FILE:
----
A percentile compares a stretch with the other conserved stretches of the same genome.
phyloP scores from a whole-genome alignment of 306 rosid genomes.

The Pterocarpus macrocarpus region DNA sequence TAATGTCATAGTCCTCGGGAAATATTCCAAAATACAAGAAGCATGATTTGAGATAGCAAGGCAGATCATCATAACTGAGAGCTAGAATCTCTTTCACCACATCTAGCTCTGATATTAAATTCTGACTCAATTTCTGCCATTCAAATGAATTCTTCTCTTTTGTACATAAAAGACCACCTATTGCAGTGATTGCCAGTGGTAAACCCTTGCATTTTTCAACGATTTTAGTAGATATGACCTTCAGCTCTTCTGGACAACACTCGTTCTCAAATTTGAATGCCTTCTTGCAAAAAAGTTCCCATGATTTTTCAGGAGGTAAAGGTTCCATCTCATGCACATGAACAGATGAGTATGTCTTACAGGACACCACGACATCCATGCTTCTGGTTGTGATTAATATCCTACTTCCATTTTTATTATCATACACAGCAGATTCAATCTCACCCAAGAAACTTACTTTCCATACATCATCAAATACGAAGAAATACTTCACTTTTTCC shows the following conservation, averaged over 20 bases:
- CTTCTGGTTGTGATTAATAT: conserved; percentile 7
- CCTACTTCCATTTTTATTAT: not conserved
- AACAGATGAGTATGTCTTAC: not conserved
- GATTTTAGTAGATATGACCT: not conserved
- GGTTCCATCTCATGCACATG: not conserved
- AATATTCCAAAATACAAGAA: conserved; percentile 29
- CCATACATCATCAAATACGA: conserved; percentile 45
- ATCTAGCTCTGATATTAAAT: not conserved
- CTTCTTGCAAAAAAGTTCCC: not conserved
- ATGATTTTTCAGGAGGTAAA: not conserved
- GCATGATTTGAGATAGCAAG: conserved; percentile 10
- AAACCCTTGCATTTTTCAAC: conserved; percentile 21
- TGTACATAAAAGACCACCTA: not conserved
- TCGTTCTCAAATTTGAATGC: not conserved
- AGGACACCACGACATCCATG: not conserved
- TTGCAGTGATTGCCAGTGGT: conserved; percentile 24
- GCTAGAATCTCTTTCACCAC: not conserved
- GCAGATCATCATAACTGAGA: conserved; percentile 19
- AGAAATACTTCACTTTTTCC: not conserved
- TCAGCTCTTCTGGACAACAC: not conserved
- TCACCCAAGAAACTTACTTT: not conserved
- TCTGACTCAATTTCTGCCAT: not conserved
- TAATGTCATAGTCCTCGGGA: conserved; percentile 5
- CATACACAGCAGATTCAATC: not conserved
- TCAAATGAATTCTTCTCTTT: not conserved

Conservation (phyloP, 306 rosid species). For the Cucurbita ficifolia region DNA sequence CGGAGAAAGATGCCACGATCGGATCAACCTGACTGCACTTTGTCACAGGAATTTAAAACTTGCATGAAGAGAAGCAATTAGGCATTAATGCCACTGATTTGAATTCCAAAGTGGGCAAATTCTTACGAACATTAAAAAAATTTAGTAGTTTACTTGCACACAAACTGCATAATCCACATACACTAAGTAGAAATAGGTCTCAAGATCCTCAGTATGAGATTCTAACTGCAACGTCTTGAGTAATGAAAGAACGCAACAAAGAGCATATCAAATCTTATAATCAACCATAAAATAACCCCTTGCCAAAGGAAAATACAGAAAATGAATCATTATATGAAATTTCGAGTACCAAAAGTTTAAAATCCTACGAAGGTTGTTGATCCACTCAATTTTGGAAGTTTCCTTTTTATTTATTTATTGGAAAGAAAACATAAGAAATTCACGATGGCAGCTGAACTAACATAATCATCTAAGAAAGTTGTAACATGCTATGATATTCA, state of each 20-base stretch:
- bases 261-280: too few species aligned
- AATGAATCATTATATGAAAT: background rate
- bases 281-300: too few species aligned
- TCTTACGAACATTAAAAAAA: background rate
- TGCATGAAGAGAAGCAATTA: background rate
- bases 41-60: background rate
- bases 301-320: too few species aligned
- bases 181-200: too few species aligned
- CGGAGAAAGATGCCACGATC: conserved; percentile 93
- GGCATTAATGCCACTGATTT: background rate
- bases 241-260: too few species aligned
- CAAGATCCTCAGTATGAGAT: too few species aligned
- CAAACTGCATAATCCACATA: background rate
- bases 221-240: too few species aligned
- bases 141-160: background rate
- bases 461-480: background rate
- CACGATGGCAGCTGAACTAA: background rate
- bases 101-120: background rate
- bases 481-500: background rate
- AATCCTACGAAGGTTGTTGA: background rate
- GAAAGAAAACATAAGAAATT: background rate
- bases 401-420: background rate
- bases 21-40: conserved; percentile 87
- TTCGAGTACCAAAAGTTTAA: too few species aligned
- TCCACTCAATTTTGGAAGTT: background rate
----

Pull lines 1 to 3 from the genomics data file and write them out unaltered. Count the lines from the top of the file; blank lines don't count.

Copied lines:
A percentile compares a stretch with the other conserved stretches of the same genome.
phyloP scores from a whole-genome alignment of 306 rosid genomes.

The Pterocarpus macrocarpus region DNA sequence TAATGTCATAGTCCTCGGGAAATATTCCAAAATACAAGAAGCATGATTTGAGATAGCAAGGCAGATCATCATAACTGAGAGCTAGAATCTCTTTCACCACATCTAGCTCTGATATTAAATTCTGACTCAATTTCTGCCATTCAAATGAATTCTTCTCTTTTGTACATAAAAGACCACCTATTGCAGTGATTGCCAGTGGTAAACCCTTGCATTTTTCAACGATTTTAGTAGATATGACCTTCAGCTCTTCTGGACAACACTCGTTCTCAAATTTGAATGCCTTCTTGCAAAAAAGTTCCCATGATTTTTCAGGAGGTAAAGGTTCCATCTCATGCACATGAACAGATGAGTATGTCTTACAGGACACCACGACATCCATGCTTCTGGTTGTGATTAATATCCTACTTCCATTTTTATTATCATACACAGCAGATTCAATCTCACCCAAGAAACTTACTTTCCATACATCATCAAATACGAAGAAATACTTCACTTTTTCC shows the following conservation, averaged over 20 bases: